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Tips for food safety during power outage

June 27, 2007|By LYNN LITTLE

Violent storms can happen quickly and unexpectedly during the summer. When that happens, many people wonder about the safety of refrigerated and frozen foods if their home has been without power.

Monitoring food storage temperatures can be especially important then. At the same time, opening freezer and refrigerator doors during an outage should be kept to a minimum. Food-safety experts recommend checking food storage temperatures every four hours.

The key temperature is 40 degrees. So any refrigerated or thawed food that is still below 40 degrees is safe to use or to be refrozen. If the temperature has been above 40 degrees for more than two hours, the food should not be used.

Food stored in a freezer that is full or nearly full during a power outage might retain food quality for two to four days. Food stored in a freezer that is one-half or less full might retain quality for one to two days without power.

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The time frame also can depend on the type of food stored. For example, a freezer used mostly to store meat will stay cold longer than one used to store a variety of foods.

If a power outage is likely to be lengthy, homeowners might want to check for space available in a friend's or neighbor's refrigerator or freezer that is not affected by the outage. Storing food in an ice chest also can be an alternative for a limited time.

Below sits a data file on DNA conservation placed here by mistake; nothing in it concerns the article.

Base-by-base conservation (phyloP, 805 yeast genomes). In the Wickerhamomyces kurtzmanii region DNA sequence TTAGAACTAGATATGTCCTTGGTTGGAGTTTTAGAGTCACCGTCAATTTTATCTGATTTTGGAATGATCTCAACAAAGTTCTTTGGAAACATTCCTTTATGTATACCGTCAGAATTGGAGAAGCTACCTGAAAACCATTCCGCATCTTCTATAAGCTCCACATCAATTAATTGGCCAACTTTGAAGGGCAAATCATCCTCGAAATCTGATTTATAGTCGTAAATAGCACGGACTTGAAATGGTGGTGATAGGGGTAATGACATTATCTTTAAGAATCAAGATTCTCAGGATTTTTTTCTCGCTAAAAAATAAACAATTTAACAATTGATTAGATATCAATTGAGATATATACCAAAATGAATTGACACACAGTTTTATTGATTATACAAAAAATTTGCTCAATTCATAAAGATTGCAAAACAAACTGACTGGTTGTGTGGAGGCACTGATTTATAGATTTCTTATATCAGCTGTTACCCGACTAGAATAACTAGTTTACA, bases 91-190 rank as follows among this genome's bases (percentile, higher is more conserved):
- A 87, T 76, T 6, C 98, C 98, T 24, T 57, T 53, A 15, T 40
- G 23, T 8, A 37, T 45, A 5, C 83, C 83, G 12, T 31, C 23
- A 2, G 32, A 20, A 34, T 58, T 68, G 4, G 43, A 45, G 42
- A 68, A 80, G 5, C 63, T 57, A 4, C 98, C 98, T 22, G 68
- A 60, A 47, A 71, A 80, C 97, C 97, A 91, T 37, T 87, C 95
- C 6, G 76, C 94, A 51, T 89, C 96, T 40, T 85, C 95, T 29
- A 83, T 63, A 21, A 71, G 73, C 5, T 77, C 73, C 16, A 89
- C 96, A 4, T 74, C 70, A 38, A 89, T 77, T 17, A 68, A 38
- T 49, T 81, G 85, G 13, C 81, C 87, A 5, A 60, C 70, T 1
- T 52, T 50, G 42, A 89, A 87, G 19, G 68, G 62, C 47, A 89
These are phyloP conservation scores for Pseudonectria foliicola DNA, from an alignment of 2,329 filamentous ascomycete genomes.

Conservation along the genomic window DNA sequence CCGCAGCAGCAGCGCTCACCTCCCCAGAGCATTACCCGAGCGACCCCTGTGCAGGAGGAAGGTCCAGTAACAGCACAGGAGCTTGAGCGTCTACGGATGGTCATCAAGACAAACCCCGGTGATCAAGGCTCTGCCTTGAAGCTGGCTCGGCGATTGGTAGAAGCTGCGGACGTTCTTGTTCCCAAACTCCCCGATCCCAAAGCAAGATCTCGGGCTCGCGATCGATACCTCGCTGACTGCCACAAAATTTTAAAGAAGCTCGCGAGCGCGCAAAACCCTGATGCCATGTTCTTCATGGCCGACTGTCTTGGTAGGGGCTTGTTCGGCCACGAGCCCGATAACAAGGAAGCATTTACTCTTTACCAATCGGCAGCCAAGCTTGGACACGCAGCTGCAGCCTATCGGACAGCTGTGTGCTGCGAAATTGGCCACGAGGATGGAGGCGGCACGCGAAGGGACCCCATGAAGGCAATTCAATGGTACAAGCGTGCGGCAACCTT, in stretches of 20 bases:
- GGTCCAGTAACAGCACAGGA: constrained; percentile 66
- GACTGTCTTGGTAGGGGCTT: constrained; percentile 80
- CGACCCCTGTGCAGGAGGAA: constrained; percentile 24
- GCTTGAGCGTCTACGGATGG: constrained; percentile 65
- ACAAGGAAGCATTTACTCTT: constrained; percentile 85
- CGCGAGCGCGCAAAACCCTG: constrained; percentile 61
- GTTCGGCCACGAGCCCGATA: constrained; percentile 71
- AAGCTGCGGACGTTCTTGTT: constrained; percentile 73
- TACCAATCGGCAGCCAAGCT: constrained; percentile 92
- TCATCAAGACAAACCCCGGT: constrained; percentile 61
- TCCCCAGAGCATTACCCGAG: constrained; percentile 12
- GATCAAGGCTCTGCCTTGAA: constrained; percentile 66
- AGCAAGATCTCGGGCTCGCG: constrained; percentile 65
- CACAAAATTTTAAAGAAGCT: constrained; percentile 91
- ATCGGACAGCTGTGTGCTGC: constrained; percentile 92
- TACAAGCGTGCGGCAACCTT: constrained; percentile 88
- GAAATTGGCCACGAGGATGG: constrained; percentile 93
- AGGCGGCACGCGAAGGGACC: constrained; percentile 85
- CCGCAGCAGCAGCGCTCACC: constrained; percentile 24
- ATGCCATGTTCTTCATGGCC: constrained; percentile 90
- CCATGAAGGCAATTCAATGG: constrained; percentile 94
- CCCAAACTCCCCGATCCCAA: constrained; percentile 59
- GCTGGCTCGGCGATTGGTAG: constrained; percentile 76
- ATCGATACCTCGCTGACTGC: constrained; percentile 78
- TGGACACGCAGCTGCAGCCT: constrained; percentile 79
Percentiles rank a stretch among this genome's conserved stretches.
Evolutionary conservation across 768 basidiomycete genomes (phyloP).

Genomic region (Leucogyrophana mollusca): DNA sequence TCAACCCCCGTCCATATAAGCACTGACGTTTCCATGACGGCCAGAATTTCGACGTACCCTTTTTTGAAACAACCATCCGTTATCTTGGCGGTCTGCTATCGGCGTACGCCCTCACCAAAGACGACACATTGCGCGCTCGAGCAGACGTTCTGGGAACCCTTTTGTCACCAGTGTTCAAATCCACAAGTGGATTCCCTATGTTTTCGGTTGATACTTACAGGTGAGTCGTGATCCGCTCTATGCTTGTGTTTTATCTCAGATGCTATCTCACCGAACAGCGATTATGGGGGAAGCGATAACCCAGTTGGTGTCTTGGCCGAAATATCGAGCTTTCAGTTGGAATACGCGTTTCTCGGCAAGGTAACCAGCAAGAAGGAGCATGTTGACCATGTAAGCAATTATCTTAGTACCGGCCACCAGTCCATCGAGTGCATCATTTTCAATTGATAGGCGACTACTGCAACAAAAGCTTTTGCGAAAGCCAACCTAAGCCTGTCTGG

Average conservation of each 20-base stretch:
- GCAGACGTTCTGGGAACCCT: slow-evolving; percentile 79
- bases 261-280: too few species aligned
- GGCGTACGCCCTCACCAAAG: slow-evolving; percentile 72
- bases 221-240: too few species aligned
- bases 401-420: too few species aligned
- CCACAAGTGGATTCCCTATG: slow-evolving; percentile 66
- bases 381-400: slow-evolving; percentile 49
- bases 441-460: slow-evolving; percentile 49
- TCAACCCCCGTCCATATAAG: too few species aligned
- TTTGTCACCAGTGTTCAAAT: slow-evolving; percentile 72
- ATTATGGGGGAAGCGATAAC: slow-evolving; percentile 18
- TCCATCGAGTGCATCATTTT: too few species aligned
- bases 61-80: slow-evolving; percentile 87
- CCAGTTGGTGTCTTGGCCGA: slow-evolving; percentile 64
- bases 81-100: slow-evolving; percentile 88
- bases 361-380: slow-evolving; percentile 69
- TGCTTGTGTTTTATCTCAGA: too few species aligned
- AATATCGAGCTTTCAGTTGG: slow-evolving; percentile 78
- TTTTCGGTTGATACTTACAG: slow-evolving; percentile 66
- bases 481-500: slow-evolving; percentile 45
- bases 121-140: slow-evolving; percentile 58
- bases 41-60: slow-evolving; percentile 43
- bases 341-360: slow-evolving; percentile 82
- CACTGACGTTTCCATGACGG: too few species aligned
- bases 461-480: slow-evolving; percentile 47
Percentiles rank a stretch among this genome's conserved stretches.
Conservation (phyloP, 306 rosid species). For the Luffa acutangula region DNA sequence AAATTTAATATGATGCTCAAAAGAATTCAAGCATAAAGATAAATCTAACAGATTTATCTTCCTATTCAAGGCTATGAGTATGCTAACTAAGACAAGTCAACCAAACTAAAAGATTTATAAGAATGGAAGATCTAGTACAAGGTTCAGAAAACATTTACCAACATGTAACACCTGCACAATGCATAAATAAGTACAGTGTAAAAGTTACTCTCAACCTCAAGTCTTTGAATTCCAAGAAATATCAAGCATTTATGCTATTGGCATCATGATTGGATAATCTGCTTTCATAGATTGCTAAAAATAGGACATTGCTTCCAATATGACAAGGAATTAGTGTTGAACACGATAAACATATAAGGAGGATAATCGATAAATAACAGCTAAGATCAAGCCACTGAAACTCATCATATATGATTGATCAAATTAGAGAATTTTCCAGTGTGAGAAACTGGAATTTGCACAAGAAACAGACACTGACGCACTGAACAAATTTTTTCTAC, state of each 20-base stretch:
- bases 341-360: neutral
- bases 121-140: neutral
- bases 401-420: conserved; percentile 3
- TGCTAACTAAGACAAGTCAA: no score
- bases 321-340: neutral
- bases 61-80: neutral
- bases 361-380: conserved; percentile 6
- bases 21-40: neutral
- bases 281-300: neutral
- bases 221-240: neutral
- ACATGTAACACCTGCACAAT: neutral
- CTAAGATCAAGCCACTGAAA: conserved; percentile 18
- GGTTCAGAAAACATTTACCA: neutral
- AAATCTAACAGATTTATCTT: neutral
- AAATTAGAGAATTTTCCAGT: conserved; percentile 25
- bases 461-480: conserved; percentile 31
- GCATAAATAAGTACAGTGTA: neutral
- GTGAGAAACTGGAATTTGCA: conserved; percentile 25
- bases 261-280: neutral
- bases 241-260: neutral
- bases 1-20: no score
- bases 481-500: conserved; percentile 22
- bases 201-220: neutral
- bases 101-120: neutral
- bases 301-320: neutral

In the refrigerator, foods that can spoil quickly include any raw meats; leftovers or mixtures, such as a meat or poultry salad; dairy products, such as cottage cheese; and any egg products.

Here are some tips on popular, perishable foods:

· Raw, chopped meats, like hamburger, spoil quickly. Pork, fish and poultry spoil quickly, too. Dispose of these foods if they have been in a well-insulated, working refrigerator without power for 12 hours or more. Do not trust your sense of smell. Food might be unsafe, even if it doesn't smell bad.

· Hard cheese usually keeps well at room temperature. Other cheeses, such as cream cheese, cottage cheese and open containers of cheese spreads, spoil quickly. Throw them out when an off flavor or a mold develops.

· Milk spoils quickly without refrigeration. Throw out spoiled milk.

· Custard, gravies, creamed foods, chopped meats, poultry and seafood sandwich fillings spoil quickly when unrefrigerated. They are ideal growing places for organisms that can make you sick. Dispose of these foods if they have warmed to higher than 40 degrees or room temperature. Spoilage is hard to detect because they might not smell or taste bad.

Being mindful of food quality is particularly important after a power outage. For example, the presence of ice crystals can mean that frozen food is still safe. A thawed or soft spot, an off odor or a leaky package are signals that food should be discarded.

If food is being cooked when a power outage occurs, consider the length of the power outage. Also, monitor the temperature of the cooked or partially cooked food with a food thermometer. If an outage is brief, you might be able to continue cooking the food to a safe-to-eat temperature, but the familiar advice is still good advice: "When in doubt, throw it out."

More information on food safety and storage is available on the Food and Drug Administration site at www.cfsan.fda.gov/~dms/fsdisas.html and at the U.S. Department of Agriculture site at www.fsis.usda.gov/Fact_Sheets/Severe_Storms_and_Hurricanes_Guide/index.asp. You also can call the U.S. Department of Agriculture meat and poultry hot line, 1-888-674-6854.

Lynn Little is a family and consumer sciences educator with University of Maryland Cooperative Extension in Washington County.

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